Today, where everyone is trying to rid Liszt from the stigma of only “virtuosity”, it may seem almost a provocation that a pianist just put the “paraphrase” at the heart of his Liszt program. But Vincenzo Maltempo [...] does not seem to share this view. He, on the contrary, shows respect and admiration for these works, restoring their dignity music. We did not hear an interpretation of “Réminescences de Norma” with so perfect phrasing and with such a sensual “bel canto” for a long time. Even the “Tarantella di bravura from Auber” does not seem just a mere circus number. Of course, it “roars and thunders” in Maltempo’s interpretation, thanks to his extraordinary piano technique and his “characteristic” Bosendorfer. But unlike other interpretations this theatrical effects is immersed in a thoughtful drama that the Italian interpreter materializes with an unerring instinct for balance and beauty of sound.

Nemecek, Piano News *****

Liszt- Piano werke – Gramola 2008

[...] What is most striking in this CD with works and paraphrases by Liszt is the confidence with which the Italian pianist Vincenzo Maltempo, born in 1985, approaches famous works highlighting foreground the musicality. Convincing and intelligent the selection of the program that combines with clever well known tracks to other less famous. The brilliant  and impeccable interpretation demonstrate the virtuosity of Maltempo, who is – as mentioned – primarily interested to the substance of the music.

Pizzicato *****

Giorgio Pestelli

Liszt- Piano werke – Gramola 2008

[...] A pianist of unfailing technical constitution, certified by the same fanciful choices… The interpreter rather than get into the heart of the poetic of Liszt prefers to observe it from a distance working with chisel and operating with the sharpest instruments.

Giorgio Pestelli Classic Voice

Lorenzo Arruga – Premio Venezia 2006

So … has won a 21 year old guy, a guy from the air between the artist and the scientist, not tall, bow tie and long hair: Vincenzo Maltempo [...]. I listened to the semifinals [...] and in the required secret I cheered: Mal-tem-po, Mal-tem-po! He has a loving attitude for authors and music, a warm touch, phrasing free enough to speak musically face to face with the public, and almost a little old-fashioned, but without emphasis and at ease as much as in Chopin in the Impressionists. To be adopted immediately.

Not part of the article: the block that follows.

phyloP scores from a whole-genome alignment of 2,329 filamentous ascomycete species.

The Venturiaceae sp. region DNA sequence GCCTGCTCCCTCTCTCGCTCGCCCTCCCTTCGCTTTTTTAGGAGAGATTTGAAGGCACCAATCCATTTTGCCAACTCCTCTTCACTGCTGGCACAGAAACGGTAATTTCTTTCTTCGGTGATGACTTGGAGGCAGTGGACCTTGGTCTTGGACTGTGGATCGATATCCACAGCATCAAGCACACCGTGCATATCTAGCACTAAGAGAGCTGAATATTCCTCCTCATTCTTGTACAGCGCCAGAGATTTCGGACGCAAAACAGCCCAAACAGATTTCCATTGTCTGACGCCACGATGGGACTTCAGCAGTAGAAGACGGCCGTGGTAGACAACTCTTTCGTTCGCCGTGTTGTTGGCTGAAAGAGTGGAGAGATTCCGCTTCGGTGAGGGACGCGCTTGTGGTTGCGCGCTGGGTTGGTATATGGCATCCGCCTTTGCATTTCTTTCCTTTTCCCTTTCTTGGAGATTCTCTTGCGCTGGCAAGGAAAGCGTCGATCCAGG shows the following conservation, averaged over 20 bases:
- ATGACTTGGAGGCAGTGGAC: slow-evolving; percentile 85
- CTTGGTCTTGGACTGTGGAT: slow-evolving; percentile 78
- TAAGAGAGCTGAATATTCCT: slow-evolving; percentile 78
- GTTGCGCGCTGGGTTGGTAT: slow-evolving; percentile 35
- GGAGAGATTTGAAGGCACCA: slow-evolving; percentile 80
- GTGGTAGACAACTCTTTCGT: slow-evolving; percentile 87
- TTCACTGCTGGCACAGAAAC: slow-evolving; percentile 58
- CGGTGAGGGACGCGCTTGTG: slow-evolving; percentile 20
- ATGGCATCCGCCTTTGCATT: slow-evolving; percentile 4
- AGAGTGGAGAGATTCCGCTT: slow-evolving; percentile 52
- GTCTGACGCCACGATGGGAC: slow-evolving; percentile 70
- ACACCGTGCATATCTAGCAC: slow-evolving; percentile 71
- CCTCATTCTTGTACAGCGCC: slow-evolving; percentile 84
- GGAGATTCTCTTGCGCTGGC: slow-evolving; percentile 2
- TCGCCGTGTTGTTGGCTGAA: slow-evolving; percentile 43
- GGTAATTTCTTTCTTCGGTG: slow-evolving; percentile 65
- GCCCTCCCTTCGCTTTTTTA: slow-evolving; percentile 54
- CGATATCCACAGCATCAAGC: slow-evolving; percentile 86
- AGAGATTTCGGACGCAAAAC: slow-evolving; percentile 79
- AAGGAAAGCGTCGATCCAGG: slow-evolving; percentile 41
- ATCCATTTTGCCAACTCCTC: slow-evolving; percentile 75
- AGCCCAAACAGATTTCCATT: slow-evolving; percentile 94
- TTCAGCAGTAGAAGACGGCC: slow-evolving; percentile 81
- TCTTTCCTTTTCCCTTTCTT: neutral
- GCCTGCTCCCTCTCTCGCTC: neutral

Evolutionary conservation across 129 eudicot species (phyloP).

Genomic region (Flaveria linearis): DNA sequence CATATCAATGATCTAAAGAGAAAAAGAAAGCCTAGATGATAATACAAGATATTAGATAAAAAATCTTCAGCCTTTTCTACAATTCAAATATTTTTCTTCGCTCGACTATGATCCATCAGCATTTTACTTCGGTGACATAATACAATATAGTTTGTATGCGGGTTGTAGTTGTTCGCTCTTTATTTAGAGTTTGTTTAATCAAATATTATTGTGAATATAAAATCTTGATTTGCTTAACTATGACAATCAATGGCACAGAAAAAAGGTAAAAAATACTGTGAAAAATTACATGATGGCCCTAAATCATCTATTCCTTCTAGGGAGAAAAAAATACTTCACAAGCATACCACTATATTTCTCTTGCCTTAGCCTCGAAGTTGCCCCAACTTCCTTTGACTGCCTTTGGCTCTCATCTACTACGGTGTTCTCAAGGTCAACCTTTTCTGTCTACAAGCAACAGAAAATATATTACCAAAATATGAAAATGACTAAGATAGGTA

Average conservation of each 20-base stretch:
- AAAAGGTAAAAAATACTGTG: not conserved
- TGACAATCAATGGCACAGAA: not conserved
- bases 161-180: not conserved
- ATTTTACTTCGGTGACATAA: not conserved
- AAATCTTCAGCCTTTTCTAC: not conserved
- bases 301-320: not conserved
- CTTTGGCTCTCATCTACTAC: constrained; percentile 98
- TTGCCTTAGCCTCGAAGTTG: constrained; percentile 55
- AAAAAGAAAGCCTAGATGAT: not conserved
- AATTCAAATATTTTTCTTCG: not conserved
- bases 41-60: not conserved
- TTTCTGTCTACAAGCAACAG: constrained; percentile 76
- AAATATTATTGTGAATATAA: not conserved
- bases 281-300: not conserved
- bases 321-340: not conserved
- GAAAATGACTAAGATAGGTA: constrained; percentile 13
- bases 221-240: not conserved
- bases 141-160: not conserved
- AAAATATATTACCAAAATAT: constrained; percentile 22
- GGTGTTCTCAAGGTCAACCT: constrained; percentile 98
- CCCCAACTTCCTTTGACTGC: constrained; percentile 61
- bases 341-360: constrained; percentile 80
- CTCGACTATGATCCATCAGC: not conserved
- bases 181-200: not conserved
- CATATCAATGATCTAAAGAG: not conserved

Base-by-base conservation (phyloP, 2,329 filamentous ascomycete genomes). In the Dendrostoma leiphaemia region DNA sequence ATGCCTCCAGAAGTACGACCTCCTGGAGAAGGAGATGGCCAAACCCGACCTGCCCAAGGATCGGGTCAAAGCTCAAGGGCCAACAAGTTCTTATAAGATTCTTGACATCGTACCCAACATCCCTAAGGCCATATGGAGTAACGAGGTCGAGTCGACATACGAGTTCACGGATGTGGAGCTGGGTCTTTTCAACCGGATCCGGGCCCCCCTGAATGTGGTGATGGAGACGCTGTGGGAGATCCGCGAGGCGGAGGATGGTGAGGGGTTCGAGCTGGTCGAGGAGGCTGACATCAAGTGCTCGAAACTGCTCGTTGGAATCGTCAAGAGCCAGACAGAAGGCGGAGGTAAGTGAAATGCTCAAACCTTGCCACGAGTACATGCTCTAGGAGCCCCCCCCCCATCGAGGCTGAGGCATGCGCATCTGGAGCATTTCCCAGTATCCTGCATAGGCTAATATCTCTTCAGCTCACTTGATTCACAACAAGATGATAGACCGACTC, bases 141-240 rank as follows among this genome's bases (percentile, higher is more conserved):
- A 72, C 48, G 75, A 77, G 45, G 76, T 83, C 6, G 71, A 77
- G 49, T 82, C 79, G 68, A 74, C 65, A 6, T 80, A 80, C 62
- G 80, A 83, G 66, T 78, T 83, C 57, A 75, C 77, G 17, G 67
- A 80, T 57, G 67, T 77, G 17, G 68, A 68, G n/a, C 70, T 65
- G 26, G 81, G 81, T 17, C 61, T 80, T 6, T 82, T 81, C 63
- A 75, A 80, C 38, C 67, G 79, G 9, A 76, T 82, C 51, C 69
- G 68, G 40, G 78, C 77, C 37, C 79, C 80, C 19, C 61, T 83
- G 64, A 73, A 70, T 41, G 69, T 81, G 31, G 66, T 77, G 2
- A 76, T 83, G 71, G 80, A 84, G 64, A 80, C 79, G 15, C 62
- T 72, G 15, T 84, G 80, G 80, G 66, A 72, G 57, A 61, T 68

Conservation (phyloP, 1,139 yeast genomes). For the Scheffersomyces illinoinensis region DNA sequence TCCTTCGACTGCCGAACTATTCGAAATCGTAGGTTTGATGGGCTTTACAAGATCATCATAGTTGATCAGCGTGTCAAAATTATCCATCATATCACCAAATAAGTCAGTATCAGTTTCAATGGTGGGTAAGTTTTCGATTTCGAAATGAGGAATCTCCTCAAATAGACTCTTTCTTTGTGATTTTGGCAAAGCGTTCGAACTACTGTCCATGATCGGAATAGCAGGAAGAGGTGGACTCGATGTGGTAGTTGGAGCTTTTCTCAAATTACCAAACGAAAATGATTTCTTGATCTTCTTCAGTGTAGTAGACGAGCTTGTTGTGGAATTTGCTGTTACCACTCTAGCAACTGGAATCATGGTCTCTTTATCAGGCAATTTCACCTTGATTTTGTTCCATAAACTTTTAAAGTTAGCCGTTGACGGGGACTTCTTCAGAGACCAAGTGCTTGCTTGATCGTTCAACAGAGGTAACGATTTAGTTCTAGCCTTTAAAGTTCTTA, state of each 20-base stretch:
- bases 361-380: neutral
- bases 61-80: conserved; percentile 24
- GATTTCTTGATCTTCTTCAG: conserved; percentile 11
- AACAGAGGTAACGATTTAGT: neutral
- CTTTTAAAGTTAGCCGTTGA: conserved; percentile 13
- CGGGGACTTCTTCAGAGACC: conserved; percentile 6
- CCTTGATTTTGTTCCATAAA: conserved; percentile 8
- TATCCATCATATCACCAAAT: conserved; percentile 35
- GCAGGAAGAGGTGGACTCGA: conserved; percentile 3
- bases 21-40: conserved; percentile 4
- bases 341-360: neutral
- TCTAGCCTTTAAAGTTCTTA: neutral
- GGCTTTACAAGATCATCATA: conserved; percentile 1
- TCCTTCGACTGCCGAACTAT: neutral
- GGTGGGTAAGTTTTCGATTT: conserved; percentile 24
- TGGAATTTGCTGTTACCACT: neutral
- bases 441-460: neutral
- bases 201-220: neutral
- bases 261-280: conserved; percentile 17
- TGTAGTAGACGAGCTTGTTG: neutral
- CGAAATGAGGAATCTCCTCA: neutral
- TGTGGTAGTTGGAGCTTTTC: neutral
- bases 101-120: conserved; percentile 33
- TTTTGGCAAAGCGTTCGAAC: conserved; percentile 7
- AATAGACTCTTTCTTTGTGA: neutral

Lorenzo Arruga, “Il Giornale”

Marcello Filotei, L’Osservatore Romano

[...] And it also may happen, in this homelike atmosphere, that after dinner, just before midnight, the Late night concert is less soporific than could be expected. The most chilly resist thanks to covers of wool and would be expected to flee after the last chord, since they are there from 6 p.m. listening to Baroque to contemporary music. But no, they ask for an encore. And the key to it all is still the transcriptions for piano, very rare. Vincenzo Maltempo, in addition to having an exceptional technique, delights in finding unlikely scores… In this case he offers Czerny variations on a theme of Schubert and a piano transcription of the first movement of the Concerto for Piano and Orchestra No. 3 by Beethoven. The daredevil who wrote the transcription is a nineteenth century French composer, Alkan; the phenomenon that has faced a very difficult piece is precisely Maltempo: elegant phrasing, never ostentatious virtuosity, mastery of form and musical sense, especially in distinguishing from start to the end the part that stemmed from the orchestra from that coming from the piano. All alone with the touch. Jot this name gentlemen, a pianist is born!

Lucca – Festival “Col Legno” 2011

Gabriele Balloi – Teatro Lirico di Cagliari

[...] “Maltempo sets up a real challenge: “Polonaise No.1 in C minor,” “Hungarian Rhapsody # 13 in A minor,” “Spanish Rhapsody: Folies d’Espagne et Jota aragonesa’,’Années de pèlerinage. Deuxième Année. Sonnet 123 of Petrarch”,  “Tarantella di Bravura from Auber”. Many performers would be dizzy just to mention such a program. To Maltempo instead everything seems to come easily, [...] with a virtuosity “transcendental” that does not neglect even a single note. He digs with pique the torrential density of Liszt’s writing, reaching a clarity that depleted excesses. Bright, crisp, thorough in pedaling, remains aware of every detail even where the “romantic baroquism” of Liszt becomes more nervous and magmatic. A prodigy to keep in mind.”

Gabriele Balloi, La nuova Sardegna